Introduction

Not too long ago, we looked at the new Intel Tualatin processor, which is essentially the 0.13 micron version of the good old Pentium III processors.  With the way Intel is pricing the desktop Tualatin, it’s clear that this new Pentium III is aimed primarily at the mobile sector – at least in its current form. By the end of this year, the Pentium III will be all but completely phased out, and the 0.13 micron technology used in the Tualatin destined for the next generation Celeron and Pentium 4 processors.

Clearly, the Pentium 4 is Intel’s flagship CPU for the desktop market, even though it’s initial performance at 1.5 GHz was not too good compared to the older Pentium III 1GHz and Athlon 1.2GHz.  Intel never too concerned, however, since the whole idea behind the Pentium 4 is that its new architecture allows them to crank up the clock speed to 2GHz and beyond, something that the Pentium III could never do.  As the clock speed increased to 1.7, then 1.8, and finally 2.0 GHz, the Pentium 4 looked better and better.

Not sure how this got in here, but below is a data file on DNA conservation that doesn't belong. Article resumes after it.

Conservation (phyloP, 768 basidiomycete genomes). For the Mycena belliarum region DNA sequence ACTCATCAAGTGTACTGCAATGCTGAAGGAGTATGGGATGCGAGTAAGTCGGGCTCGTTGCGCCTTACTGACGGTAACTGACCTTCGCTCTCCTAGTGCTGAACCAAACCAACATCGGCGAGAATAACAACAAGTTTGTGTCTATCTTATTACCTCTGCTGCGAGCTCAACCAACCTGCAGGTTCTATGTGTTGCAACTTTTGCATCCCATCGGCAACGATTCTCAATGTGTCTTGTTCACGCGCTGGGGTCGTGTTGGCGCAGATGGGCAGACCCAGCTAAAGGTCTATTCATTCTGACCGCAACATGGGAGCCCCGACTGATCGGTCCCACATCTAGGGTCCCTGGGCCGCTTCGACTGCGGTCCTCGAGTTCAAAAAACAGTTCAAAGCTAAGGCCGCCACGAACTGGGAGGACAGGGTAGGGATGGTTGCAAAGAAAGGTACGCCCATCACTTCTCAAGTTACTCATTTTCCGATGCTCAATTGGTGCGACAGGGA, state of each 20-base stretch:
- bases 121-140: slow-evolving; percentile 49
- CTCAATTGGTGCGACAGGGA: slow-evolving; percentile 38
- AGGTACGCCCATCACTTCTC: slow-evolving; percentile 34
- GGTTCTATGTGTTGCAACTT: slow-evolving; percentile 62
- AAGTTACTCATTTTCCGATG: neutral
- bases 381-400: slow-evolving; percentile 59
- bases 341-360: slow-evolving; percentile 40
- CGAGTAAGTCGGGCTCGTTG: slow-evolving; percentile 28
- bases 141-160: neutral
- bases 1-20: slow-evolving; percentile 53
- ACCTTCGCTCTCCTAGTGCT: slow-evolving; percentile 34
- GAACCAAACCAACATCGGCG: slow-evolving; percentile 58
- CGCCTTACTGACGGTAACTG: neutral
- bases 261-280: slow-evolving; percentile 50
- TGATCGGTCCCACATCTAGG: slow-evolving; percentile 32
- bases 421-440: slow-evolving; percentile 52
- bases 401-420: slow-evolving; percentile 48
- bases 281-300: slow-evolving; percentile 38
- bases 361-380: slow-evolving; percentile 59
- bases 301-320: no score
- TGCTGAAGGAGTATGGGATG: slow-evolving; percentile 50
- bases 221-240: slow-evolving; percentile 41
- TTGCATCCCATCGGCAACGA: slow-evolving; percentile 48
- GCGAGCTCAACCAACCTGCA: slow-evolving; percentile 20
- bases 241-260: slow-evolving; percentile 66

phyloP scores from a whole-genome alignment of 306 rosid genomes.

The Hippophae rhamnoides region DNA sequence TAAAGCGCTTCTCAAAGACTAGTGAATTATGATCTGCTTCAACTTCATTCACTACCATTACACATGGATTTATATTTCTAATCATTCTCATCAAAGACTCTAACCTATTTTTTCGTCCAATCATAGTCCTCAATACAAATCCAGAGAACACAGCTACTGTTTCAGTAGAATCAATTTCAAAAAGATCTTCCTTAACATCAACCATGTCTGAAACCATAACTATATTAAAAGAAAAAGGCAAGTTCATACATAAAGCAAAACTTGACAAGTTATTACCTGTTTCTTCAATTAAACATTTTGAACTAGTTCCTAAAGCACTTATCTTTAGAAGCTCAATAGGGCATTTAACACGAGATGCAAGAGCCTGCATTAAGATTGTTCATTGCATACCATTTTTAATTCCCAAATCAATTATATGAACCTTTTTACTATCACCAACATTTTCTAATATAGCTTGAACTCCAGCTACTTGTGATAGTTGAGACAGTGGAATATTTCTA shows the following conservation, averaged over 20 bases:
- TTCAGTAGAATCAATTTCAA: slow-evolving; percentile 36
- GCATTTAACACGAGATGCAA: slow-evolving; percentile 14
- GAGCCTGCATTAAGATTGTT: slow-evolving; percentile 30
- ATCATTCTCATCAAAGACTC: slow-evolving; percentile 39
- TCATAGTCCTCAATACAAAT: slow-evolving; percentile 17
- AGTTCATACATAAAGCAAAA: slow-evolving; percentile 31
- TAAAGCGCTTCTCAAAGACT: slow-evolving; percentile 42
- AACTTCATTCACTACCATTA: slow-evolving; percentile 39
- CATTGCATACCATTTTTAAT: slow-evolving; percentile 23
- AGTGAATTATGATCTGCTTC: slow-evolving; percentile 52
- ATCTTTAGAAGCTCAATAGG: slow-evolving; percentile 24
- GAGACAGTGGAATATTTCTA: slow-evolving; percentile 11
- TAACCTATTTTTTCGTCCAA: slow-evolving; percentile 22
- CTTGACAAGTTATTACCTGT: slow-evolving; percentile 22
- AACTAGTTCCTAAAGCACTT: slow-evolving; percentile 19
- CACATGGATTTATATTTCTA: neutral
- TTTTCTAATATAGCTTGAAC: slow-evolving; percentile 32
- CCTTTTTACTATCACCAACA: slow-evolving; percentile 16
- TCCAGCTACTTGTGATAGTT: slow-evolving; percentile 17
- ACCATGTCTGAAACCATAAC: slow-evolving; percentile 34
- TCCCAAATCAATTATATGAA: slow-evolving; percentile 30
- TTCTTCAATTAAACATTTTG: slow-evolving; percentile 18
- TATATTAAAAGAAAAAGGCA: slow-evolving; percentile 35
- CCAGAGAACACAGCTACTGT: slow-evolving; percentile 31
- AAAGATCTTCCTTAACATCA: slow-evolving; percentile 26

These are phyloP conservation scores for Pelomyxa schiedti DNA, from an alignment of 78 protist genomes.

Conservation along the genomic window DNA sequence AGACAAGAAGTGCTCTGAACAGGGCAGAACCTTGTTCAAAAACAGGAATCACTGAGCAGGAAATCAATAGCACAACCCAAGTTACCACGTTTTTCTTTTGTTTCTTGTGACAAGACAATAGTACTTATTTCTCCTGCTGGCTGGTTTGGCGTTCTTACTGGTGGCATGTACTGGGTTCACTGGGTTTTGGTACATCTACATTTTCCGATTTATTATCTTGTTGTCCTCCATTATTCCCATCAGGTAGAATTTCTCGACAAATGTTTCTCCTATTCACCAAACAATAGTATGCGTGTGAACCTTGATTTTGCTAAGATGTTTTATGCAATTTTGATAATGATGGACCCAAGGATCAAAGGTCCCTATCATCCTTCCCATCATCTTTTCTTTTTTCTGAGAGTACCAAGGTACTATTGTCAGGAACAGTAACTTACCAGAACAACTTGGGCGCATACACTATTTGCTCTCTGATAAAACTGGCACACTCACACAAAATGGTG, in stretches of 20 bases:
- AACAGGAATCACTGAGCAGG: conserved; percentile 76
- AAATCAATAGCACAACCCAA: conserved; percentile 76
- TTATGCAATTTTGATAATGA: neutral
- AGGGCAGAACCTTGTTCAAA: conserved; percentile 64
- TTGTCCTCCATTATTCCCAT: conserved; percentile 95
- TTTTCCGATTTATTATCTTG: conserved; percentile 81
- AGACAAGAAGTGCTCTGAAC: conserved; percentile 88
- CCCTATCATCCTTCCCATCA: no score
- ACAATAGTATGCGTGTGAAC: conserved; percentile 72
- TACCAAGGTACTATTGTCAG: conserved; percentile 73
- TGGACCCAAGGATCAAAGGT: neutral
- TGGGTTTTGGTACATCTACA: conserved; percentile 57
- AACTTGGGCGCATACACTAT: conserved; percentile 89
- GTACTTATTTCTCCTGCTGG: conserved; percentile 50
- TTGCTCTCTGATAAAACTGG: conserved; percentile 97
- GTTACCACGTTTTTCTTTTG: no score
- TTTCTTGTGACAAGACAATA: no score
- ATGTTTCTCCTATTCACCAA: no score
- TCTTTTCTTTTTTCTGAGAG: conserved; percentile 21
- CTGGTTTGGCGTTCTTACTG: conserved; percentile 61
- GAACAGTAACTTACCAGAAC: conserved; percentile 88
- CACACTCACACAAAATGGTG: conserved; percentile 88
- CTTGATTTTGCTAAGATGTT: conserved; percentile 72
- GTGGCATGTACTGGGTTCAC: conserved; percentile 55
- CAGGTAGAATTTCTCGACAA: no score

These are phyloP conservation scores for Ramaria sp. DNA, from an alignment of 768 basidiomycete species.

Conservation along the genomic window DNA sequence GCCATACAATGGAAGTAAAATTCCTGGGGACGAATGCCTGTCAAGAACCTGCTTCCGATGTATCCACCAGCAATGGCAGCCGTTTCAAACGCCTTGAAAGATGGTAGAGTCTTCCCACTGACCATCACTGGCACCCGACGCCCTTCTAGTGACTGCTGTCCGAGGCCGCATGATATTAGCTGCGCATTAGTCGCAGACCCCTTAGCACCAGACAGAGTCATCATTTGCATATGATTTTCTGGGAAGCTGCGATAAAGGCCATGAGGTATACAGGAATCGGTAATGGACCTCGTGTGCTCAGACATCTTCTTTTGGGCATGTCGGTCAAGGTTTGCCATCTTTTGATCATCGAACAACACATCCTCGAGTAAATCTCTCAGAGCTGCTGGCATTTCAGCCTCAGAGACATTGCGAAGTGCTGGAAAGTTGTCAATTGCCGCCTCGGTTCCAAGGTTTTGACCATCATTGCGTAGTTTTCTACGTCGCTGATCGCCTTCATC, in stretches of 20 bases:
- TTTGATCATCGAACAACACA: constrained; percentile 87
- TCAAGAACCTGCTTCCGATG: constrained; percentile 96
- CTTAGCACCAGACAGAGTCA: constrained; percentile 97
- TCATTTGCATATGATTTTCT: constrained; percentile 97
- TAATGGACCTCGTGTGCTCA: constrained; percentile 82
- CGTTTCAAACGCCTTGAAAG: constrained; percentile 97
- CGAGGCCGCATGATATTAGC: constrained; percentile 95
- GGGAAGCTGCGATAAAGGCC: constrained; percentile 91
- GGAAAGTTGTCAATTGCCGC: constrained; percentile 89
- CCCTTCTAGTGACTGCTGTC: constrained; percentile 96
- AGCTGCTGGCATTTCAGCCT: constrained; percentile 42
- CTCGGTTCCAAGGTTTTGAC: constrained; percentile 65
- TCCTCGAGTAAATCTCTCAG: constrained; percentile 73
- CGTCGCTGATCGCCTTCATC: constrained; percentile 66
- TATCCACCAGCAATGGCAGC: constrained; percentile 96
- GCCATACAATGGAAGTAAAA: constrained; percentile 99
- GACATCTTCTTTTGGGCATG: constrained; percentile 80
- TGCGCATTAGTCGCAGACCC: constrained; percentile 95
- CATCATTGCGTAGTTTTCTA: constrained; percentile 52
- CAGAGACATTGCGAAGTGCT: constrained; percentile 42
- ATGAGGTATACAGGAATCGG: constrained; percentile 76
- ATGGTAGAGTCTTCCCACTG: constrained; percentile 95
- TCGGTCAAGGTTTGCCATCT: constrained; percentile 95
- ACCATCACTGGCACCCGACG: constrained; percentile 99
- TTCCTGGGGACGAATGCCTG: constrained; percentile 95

Nevertheless, a CPU is nothing without a good supporting chipset. Until recently, the only option was Intel’s own i850, which used relatively expensive RDRAM memory. Just a few weeks ago, VIA introduced the second option, the P4X266, which brings along DDR SDRAM technology.  There’s been much debate surrounding VIA’s access to the Pentium 4 bus, but rest assured, the P4X266 will see the light of day quite soon.  Intel also has the i845 chipset, codename Brookdale, on deck and ready to go. Although the i845 actually has the logic to support DDR SDRAM, the initial release will only support PC133 SDR SDRAM.  There’s been much debate over the reasons behind this, but we’ll try to stay out of that for now. 

Taking a look at our P4X266 Review, we can see that the i850 platform is still the highest performing option of the three we just discussed, although it is also the most expensive.  With that in mind, we decided it was about time we did an i850 motherboard roundup.  The candidates we’ve assembled are the ABIT TH7, ASUS P4T, DFI WT70-EC, ECS P4ITA, EpoX EP-4T2A, Gigabyte GA-8TX, Intel D850GB, MSI i850 Pro2, and Supermicro P4STA.  Unlike some other roundups we’ve done in the past, we noticed quite a few differences between the contendors, although choosing a winner was still very difficult. 

Notes about the Intel 850

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